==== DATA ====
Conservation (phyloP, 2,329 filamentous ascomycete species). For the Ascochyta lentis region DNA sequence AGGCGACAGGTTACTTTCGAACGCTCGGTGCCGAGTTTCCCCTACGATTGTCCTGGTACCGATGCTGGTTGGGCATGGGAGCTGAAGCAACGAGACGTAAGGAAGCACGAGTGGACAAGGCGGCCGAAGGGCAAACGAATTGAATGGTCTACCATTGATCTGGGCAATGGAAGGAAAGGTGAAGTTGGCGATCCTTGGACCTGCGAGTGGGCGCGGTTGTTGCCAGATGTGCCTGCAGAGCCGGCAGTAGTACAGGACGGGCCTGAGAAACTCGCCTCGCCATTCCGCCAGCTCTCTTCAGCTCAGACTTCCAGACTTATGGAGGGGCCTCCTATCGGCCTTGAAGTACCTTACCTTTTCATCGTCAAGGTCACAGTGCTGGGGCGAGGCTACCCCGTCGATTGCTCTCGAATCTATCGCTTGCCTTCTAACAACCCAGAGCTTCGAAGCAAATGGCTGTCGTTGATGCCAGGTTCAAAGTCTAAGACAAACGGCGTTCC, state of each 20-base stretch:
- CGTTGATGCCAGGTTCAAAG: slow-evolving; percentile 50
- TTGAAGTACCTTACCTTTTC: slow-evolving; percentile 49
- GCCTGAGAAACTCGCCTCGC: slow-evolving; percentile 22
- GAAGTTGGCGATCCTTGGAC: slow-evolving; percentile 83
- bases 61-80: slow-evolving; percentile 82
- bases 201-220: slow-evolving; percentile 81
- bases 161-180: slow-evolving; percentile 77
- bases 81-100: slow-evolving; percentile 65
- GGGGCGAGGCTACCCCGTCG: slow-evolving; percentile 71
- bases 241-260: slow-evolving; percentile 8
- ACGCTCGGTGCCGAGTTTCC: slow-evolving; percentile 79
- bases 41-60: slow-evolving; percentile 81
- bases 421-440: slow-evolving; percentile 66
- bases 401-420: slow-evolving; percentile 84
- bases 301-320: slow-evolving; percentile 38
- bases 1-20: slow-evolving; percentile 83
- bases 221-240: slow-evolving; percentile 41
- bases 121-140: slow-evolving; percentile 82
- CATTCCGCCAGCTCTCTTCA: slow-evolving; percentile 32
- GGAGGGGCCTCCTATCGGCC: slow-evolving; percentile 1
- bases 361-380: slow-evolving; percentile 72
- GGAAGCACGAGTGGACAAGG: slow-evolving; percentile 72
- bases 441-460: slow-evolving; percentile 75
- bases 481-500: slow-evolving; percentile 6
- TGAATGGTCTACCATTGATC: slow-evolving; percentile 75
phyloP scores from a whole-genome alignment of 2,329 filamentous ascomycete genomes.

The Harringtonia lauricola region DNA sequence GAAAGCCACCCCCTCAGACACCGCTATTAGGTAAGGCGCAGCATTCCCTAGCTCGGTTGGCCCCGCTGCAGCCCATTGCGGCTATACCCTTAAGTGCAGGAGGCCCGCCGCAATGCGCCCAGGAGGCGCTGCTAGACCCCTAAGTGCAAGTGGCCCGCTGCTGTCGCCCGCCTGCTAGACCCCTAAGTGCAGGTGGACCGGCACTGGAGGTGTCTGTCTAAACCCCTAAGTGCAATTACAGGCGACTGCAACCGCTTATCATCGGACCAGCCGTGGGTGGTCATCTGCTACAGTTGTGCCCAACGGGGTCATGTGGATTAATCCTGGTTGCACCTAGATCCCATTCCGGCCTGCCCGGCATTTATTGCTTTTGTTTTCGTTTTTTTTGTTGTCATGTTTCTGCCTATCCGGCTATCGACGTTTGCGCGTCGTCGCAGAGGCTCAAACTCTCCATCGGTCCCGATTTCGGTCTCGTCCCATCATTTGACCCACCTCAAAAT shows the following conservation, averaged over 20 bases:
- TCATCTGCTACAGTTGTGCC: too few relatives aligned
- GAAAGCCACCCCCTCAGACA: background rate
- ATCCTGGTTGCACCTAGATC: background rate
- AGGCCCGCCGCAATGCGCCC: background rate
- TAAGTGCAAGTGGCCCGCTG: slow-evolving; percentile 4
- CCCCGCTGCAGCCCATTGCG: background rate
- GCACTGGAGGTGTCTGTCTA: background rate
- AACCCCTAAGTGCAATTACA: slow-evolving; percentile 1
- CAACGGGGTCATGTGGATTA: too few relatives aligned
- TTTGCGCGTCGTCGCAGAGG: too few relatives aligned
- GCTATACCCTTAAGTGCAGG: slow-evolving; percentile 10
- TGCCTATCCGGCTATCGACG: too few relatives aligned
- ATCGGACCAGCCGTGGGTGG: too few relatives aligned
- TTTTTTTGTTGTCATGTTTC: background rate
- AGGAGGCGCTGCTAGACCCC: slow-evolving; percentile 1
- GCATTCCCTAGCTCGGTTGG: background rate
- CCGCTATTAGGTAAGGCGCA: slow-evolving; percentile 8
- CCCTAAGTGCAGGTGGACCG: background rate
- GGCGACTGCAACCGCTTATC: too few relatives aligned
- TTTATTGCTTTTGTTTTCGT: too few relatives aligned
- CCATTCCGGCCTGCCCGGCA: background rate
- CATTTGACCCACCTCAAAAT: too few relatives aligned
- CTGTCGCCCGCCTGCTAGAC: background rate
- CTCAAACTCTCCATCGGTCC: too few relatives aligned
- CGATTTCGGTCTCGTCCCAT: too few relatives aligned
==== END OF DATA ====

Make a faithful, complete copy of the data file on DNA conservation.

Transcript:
Conservation (phyloP, 2,329 filamentous ascomycete species). For the Ascochyta lentis region DNA sequence AGGCGACAGGTTACTTTCGAACGCTCGGTGCCGAGTTTCCCCTACGATTGTCCTGGTACCGATGCTGGTTGGGCATGGGAGCTGAAGCAACGAGACGTAAGGAAGCACGAGTGGACAAGGCGGCCGAAGGGCAAACGAATTGAATGGTCTACCATTGATCTGGGCAATGGAAGGAAAGGTGAAGTTGGCGATCCTTGGACCTGCGAGTGGGCGCGGTTGTTGCCAGATGTGCCTGCAGAGCCGGCAGTAGTACAGGACGGGCCTGAGAAACTCGCCTCGCCATTCCGCCAGCTCTCTTCAGCTCAGACTTCCAGACTTATGGAGGGGCCTCCTATCGGCCTTGAAGTACCTTACCTTTTCATCGTCAAGGTCACAGTGCTGGGGCGAGGCTACCCCGTCGATTGCTCTCGAATCTATCGCTTGCCTTCTAACAACCCAGAGCTTCGAAGCAAATGGCTGTCGTTGATGCCAGGTTCAAAGTCTAAGACAAACGGCGTTCC, state of each 20-base stretch:
- CGTTGATGCCAGGTTCAAAG: slow-evolving; percentile 50
- TTGAAGTACCTTACCTTTTC: slow-evolving; percentile 49
- GCCTGAGAAACTCGCCTCGC: slow-evolving; percentile 22
- GAAGTTGGCGATCCTTGGAC: slow-evolving; percentile 83
- bases 61-80: slow-evolving; percentile 82
- bases 201-220: slow-evolving; percentile 81
- bases 161-180: slow-evolving; percentile 77
- bases 81-100: slow-evolving; percentile 65
- GGGGCGAGGCTACCCCGTCG: slow-evolving; percentile 71
- bases 241-260: slow-evolving; percentile 8
- ACGCTCGGTGCCGAGTTTCC: slow-evolving; percentile 79
- bases 41-60: slow-evolving; percentile 81
- bases 421-440: slow-evolving; percentile 66
- bases 401-420: slow-evolving; percentile 84
- bases 301-320: slow-evolving; percentile 38
- bases 1-20: slow-evolving; percentile 83
- bases 221-240: slow-evolving; percentile 41
- bases 121-140: slow-evolving; percentile 82
- CATTCCGCCAGCTCTCTTCA: slow-evolving; percentile 32
- GGAGGGGCCTCCTATCGGCC: slow-evolving; percentile 1
- bases 361-380: slow-evolving; percentile 72
- GGAAGCACGAGTGGACAAGG: slow-evolving; percentile 72
- bases 441-460: slow-evolving; percentile 75
- bases 481-500: slow-evolving; percentile 6
- TGAATGGTCTACCATTGATC: slow-evolving; percentile 75
phyloP scores from a whole-genome alignment of 2,329 filamentous ascomycete genomes.

The Harringtonia lauricola region DNA sequence GAAAGCCACCCCCTCAGACACCGCTATTAGGTAAGGCGCAGCATTCCCTAGCTCGGTTGGCCCCGCTGCAGCCCATTGCGGCTATACCCTTAAGTGCAGGAGGCCCGCCGCAATGCGCCCAGGAGGCGCTGCTAGACCCCTAAGTGCAAGTGGCCCGCTGCTGTCGCCCGCCTGCTAGACCCCTAAGTGCAGGTGGACCGGCACTGGAGGTGTCTGTCTAAACCCCTAAGTGCAATTACAGGCGACTGCAACCGCTTATCATCGGACCAGCCGTGGGTGGTCATCTGCTACAGTTGTGCCCAACGGGGTCATGTGGATTAATCCTGGTTGCACCTAGATCCCATTCCGGCCTGCCCGGCATTTATTGCTTTTGTTTTCGTTTTTTTTGTTGTCATGTTTCTGCCTATCCGGCTATCGACGTTTGCGCGTCGTCGCAGAGGCTCAAACTCTCCATCGGTCCCGATTTCGGTCTCGTCCCATCATTTGACCCACCTCAAAAT shows the following conservation, averaged over 20 bases:
- TCATCTGCTACAGTTGTGCC: too few relatives aligned
- GAAAGCCACCCCCTCAGACA: background rate
- ATCCTGGTTGCACCTAGATC: background rate
- AGGCCCGCCGCAATGCGCCC: background rate
- TAAGTGCAAGTGGCCCGCTG: slow-evolving; percentile 4
- CCCCGCTGCAGCCCATTGCG: background rate
- GCACTGGAGGTGTCTGTCTA: background rate
- AACCCCTAAGTGCAATTACA: slow-evolving; percentile 1
- CAACGGGGTCATGTGGATTA: too few relatives aligned
- TTTGCGCGTCGTCGCAGAGG: too few relatives aligned
- GCTATACCCTTAAGTGCAGG: slow-evolving; percentile 10
- TGCCTATCCGGCTATCGACG: too few relatives aligned
- ATCGGACCAGCCGTGGGTGG: too few relatives aligned
- TTTTTTTGTTGTCATGTTTC: background rate
- AGGAGGCGCTGCTAGACCCC: slow-evolving; percentile 1
- GCATTCCCTAGCTCGGTTGG: background rate
- CCGCTATTAGGTAAGGCGCA: slow-evolving; percentile 8
- CCCTAAGTGCAGGTGGACCG: background rate
- GGCGACTGCAACCGCTTATC: too few relatives aligned
- TTTATTGCTTTTGTTTTCGT: too few relatives aligned
- CCATTCCGGCCTGCCCGGCA: background rate
- CATTTGACCCACCTCAAAAT: too few relatives aligned
- CTGTCGCCCGCCTGCTAGAC: background rate
- CTCAAACTCTCCATCGGTCC: too few relatives aligned
- CGATTTCGGTCTCGTCCCAT: too few relatives aligned